Category Tags
Platform(s): Wii  
Developer(s): Deep Silver  
Publisher: Deep Silver  
Genre(s): Horror  
ESRB Rating: Mature (17+)  
Articles: Game Reviews  

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Now I'm no student of ancient culture...

This was actually going to be my next review (I've sort of pledged to myself to review every game I play unless it's super old), but upon re-reading both the original and second opinion, it looks like I have very little to add.

There was one aspect of the game that really drew me to reviewing it though, so I still want to mention it here.

As a survival-horror game, I found Cursed Mountain to be serviceable, but just barely. It wasn't scary, and resources were plentiful. By the end of the game, every combat sequence boiled down to me "selecting" an enemy and pumping my arms back and forth in front of me until they were dead, regardless of what the on-screen inputs asked of me.

What kept me playing, though, was the masterful setting you mentioned. It wouldn't be an exaggeration to say that finding the next document from a resident of Lhando or meeting the next religious figure was my primary motivation.

This got me thinking of those random little History Channel or National Geographic games that show up once every blue moon, and "edu-gaming" in general.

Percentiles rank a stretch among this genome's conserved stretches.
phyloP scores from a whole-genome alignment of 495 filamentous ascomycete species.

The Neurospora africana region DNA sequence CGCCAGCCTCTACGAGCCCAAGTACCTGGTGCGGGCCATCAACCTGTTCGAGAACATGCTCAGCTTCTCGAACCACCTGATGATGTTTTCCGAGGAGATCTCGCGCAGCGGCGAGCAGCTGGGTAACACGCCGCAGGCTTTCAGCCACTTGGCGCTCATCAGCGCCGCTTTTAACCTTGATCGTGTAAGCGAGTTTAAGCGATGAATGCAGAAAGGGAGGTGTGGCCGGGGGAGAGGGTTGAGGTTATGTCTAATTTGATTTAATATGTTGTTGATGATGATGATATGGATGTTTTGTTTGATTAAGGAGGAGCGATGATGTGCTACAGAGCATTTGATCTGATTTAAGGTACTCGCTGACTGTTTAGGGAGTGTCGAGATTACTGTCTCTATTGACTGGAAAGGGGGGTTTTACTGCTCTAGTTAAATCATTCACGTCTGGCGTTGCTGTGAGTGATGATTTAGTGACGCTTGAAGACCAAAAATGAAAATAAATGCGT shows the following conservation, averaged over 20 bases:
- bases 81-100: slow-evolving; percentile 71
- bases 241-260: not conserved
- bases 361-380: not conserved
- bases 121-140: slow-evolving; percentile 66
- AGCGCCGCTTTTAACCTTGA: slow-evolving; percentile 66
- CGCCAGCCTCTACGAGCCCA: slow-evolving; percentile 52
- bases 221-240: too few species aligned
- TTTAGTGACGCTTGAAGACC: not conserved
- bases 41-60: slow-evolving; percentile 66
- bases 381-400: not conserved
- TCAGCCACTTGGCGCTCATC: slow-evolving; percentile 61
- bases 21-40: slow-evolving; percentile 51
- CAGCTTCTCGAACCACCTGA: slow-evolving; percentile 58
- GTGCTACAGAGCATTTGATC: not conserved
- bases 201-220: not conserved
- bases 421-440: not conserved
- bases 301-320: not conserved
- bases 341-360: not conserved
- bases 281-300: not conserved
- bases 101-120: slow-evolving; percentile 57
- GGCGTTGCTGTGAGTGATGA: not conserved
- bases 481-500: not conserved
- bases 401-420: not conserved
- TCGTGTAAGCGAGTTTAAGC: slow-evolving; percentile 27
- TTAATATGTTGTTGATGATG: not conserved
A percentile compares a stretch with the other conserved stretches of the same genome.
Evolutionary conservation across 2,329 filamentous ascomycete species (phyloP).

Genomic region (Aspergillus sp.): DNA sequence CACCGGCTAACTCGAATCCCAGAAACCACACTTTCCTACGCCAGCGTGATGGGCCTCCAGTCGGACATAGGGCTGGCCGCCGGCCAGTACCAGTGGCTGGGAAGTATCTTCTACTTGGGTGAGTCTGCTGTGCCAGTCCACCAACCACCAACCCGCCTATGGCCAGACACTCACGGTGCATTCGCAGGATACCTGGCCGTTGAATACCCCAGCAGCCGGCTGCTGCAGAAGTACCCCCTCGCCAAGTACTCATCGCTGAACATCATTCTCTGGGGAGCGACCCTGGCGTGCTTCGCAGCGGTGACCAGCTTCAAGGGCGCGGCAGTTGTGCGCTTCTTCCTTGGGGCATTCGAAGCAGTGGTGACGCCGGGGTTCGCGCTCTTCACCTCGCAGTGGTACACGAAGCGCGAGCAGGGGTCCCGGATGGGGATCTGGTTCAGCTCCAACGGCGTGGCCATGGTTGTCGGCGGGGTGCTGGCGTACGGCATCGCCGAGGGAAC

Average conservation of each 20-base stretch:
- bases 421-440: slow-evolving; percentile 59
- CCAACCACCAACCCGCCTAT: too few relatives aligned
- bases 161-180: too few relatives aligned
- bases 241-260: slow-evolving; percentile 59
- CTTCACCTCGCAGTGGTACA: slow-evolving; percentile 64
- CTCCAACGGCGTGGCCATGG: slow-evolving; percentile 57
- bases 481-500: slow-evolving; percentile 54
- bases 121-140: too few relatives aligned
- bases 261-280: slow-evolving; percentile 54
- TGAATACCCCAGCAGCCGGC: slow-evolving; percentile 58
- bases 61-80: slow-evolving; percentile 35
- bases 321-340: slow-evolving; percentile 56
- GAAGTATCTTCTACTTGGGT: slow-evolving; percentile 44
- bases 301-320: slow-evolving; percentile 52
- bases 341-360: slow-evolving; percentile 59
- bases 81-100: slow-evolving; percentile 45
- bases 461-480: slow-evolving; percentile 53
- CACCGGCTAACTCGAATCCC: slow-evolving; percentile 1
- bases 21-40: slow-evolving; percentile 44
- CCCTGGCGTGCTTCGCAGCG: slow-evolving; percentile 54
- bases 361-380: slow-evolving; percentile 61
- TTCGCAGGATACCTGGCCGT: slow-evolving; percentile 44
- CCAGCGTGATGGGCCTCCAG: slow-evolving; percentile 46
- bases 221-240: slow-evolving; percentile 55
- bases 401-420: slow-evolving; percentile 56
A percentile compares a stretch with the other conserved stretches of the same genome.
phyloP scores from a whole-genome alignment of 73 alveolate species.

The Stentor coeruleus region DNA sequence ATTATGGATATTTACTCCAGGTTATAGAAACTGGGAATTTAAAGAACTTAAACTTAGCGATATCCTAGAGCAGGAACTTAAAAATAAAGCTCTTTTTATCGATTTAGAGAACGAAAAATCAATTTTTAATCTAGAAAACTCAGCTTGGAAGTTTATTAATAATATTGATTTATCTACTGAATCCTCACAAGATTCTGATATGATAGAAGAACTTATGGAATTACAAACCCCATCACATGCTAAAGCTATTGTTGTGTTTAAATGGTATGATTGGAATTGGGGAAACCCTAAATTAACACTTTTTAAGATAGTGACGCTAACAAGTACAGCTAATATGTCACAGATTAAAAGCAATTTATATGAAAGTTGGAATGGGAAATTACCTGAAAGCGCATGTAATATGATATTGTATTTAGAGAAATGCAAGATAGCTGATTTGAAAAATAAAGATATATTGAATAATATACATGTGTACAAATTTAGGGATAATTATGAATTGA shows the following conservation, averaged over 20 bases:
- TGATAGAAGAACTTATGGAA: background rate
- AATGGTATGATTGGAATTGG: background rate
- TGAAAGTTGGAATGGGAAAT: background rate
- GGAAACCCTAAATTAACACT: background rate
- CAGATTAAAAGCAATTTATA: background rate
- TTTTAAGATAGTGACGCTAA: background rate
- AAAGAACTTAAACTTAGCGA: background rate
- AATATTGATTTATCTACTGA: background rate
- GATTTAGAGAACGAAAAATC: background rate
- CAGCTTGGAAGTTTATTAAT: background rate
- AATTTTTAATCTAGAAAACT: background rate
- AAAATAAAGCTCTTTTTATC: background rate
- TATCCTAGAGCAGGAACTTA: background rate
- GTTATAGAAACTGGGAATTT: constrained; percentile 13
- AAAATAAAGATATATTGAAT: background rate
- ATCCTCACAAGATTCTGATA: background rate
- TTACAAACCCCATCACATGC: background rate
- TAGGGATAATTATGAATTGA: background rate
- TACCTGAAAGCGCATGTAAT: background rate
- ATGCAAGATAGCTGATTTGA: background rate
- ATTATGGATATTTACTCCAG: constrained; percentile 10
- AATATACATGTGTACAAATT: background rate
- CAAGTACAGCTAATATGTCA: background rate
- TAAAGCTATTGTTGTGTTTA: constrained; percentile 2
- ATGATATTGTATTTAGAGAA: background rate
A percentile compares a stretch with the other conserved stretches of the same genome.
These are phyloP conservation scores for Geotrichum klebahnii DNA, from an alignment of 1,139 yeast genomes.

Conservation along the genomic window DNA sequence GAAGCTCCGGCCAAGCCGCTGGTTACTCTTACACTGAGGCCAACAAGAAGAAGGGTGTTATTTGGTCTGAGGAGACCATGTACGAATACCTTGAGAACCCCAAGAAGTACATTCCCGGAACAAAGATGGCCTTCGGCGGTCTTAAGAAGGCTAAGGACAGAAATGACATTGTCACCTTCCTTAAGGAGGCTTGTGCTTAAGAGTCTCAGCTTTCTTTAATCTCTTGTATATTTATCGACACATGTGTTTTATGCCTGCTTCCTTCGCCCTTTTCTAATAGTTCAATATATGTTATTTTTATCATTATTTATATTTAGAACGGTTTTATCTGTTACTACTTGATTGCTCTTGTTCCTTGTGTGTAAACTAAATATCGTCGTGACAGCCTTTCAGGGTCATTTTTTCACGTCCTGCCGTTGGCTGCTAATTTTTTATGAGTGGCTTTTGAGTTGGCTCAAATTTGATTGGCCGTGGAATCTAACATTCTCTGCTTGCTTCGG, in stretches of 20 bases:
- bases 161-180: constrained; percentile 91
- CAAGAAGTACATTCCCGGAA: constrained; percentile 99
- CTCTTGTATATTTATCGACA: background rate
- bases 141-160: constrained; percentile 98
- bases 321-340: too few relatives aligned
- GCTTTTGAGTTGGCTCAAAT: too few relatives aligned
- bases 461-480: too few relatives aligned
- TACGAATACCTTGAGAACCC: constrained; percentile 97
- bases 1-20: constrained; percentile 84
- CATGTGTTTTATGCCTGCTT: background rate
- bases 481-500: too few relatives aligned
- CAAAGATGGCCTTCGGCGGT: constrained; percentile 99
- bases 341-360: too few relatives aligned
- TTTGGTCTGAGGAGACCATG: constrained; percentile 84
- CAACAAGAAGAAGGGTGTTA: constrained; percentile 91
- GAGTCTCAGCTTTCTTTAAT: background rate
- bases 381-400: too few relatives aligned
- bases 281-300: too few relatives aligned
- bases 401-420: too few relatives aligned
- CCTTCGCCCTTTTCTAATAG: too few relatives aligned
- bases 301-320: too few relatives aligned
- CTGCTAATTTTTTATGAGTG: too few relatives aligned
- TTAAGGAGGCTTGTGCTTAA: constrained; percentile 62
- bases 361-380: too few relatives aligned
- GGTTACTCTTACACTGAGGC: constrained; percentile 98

Regardless of the validity of Cursed Mountain's mythology (I haven't researched it much, and the Wikipedia article on Chomolonzo is hilariously Anglo-centric, only noting successful trips to the summit and nothing else), the game, for me, inspired genuine interest in the setting and subject matter that lasted as long as the game had more to show me.

It seems like when the conversation turns to educating people with gaming, things like social and indie game design seem to always get dragged in, which only complicates an issue that develops obviously haven't even begun to master. Cursed Mountain, on the other hand, seems like a great example of a "standard" game that does an awesome job of inspiring curiosity about its content.

Maybe those who hope to educate people through the medium of videogames ought to give Cursed Mountain a closer look?